Again, this is violence not consensual sex. I hate homophobia in the context of a man trying to figure out what his abusive past means because it just makes it so much more difficult. People are gay because they choose that identity based on their own free understanding of themselves. No one "makes you gay". Especially not by force.

Women don’t abuse children sexually.

Various studiesand clinicians report about 20% to 40% of abused men report female perpetrators: aunts, babysitters, mothers, girlfriends of brothers, etc. Lack of awareness of this reinforces how hard it is for men to be believed, taken seriously and helped when the perpetrator is female.

Women can’t assault or rape adult men.

While uncommon, this certainly happens. While men are generally stronger, they also freeze in fear just as women do. Fighting back isn't what matters for anyone. It's about consenting: knowing what you want, communication and agreement. There was the brave diary at DK a while back of an adult male assaulted by a female titledI was raped But it Doesn't matter.  I have heard other stories like this where men froze in fear and were assaulted by women. Often I suspect prior experience in childhood leads to a freeze response to sexual aggression. Men often have to counter the expectation that they should have fought off their attacker if they didn't actually want it.

Complications of sexual violence for males

Various issues show up to complicate the situation for male victims:

Much less likely to be believed, taken seriously or helped. Lack of resources. Discomfort with men as a victim or “weak”.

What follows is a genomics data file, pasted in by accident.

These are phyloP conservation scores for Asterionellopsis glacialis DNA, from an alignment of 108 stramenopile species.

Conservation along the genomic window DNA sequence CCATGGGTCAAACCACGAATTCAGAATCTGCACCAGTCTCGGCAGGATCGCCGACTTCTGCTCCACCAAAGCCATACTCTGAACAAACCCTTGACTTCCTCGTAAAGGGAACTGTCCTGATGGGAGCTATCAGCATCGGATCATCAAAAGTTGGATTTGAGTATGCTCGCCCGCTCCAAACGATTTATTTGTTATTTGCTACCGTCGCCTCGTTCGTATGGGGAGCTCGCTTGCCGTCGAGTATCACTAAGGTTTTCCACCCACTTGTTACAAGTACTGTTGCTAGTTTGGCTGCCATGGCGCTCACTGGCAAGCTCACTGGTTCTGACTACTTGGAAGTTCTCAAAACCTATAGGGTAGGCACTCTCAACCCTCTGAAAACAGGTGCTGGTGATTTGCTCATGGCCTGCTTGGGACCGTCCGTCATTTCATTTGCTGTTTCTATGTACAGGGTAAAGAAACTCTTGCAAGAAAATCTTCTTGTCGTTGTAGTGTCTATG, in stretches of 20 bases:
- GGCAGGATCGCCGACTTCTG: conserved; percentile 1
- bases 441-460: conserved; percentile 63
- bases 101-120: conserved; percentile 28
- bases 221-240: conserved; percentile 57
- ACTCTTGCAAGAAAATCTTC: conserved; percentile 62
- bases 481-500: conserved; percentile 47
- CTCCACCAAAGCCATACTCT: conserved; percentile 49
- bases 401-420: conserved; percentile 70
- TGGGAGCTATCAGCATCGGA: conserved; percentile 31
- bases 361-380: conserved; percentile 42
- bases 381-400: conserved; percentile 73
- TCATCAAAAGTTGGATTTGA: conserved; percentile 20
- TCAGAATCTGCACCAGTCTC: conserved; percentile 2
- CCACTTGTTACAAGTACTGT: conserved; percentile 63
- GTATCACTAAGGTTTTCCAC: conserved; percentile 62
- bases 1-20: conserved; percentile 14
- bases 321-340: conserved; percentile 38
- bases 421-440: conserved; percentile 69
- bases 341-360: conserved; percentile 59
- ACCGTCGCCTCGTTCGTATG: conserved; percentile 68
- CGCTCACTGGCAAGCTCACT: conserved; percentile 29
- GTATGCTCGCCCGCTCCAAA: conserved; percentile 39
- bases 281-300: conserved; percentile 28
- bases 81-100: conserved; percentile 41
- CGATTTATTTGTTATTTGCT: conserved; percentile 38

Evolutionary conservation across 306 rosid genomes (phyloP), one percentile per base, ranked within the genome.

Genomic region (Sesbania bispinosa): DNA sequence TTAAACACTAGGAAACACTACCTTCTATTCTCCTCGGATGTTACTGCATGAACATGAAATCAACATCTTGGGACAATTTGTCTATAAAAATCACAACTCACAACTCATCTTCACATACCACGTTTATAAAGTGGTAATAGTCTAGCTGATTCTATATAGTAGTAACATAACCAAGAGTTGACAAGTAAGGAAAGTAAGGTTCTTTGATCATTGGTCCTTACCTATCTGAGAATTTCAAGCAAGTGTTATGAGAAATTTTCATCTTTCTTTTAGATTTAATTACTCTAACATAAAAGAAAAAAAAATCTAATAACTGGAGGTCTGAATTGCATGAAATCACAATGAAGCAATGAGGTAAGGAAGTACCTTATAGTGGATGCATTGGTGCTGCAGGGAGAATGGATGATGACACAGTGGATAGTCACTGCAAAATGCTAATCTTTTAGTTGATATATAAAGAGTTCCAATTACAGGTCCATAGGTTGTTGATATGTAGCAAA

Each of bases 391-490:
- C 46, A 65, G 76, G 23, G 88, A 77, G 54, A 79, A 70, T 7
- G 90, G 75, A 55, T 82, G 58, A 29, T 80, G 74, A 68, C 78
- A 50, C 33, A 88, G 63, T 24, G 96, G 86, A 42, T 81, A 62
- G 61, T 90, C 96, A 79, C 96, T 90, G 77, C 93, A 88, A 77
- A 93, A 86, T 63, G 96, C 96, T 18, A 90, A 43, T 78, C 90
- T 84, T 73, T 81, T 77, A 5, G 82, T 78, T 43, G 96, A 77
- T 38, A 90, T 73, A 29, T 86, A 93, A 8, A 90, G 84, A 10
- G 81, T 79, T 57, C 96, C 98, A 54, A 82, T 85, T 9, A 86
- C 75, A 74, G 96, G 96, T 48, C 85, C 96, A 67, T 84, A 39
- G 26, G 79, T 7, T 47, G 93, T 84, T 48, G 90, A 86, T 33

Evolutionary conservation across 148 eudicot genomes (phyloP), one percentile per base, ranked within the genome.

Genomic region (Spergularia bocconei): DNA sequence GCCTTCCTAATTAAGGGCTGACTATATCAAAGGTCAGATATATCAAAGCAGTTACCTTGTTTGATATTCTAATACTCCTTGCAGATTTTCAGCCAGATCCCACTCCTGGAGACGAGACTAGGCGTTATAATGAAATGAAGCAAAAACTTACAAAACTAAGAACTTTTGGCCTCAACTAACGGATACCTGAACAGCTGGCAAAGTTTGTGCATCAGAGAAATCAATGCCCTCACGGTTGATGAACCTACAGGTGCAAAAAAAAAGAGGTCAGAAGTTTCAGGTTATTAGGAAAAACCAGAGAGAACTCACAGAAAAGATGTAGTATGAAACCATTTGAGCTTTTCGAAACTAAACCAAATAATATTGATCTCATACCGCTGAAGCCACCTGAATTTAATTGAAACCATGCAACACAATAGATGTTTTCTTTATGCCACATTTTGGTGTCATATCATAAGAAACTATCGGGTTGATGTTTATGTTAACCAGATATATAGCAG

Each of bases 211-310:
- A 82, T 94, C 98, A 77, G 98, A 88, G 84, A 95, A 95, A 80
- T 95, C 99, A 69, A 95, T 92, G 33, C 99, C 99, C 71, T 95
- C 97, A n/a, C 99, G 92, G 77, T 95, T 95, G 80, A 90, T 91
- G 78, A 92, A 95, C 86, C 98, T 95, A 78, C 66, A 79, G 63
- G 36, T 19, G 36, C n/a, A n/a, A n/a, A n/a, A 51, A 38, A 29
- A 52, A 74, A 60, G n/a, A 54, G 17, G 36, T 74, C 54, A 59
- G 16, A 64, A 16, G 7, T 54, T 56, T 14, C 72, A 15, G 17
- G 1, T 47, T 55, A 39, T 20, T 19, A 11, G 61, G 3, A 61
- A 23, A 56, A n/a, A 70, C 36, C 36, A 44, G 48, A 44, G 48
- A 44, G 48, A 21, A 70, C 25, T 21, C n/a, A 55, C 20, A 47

Generally, men face an uphill battle being believed. Frequently I hear them talk about having once disclosed to someone, either as a child or adult, and not being believed or taken seriously. They then go silent for sometimes many, many years before talking again. Experienced therapists and support groups are harder to find as well.

Male sexual response during abuse is very confusing to boys

Boys experience erection and ejaculation as a physiologic response, even in frightening or painful situations. It's not voluntary. Rapists, abusers of children or the victim himself will often see it as proof "he wanted it", or "enjoyed it". Many boys feel intense confusion, shame and guilt because they experienced arousal or pleasure while being abused.

When the abuser is same sex, it creates fears of being suspected of being gay. When the abuser is opposite sex, it creates great confusion that something harmful even happened.

Again, seeing this as sex confuses the issue. The issue is violence and force.

A testimonial

I was interviewed by media to provide a victim's perspective on some reporting on this story. I was molested by older men twice in childhood and had other experiences of sexual violence that have had big impacts on my life. I speak out now and advocate for male victims leading a support group and raising awareness.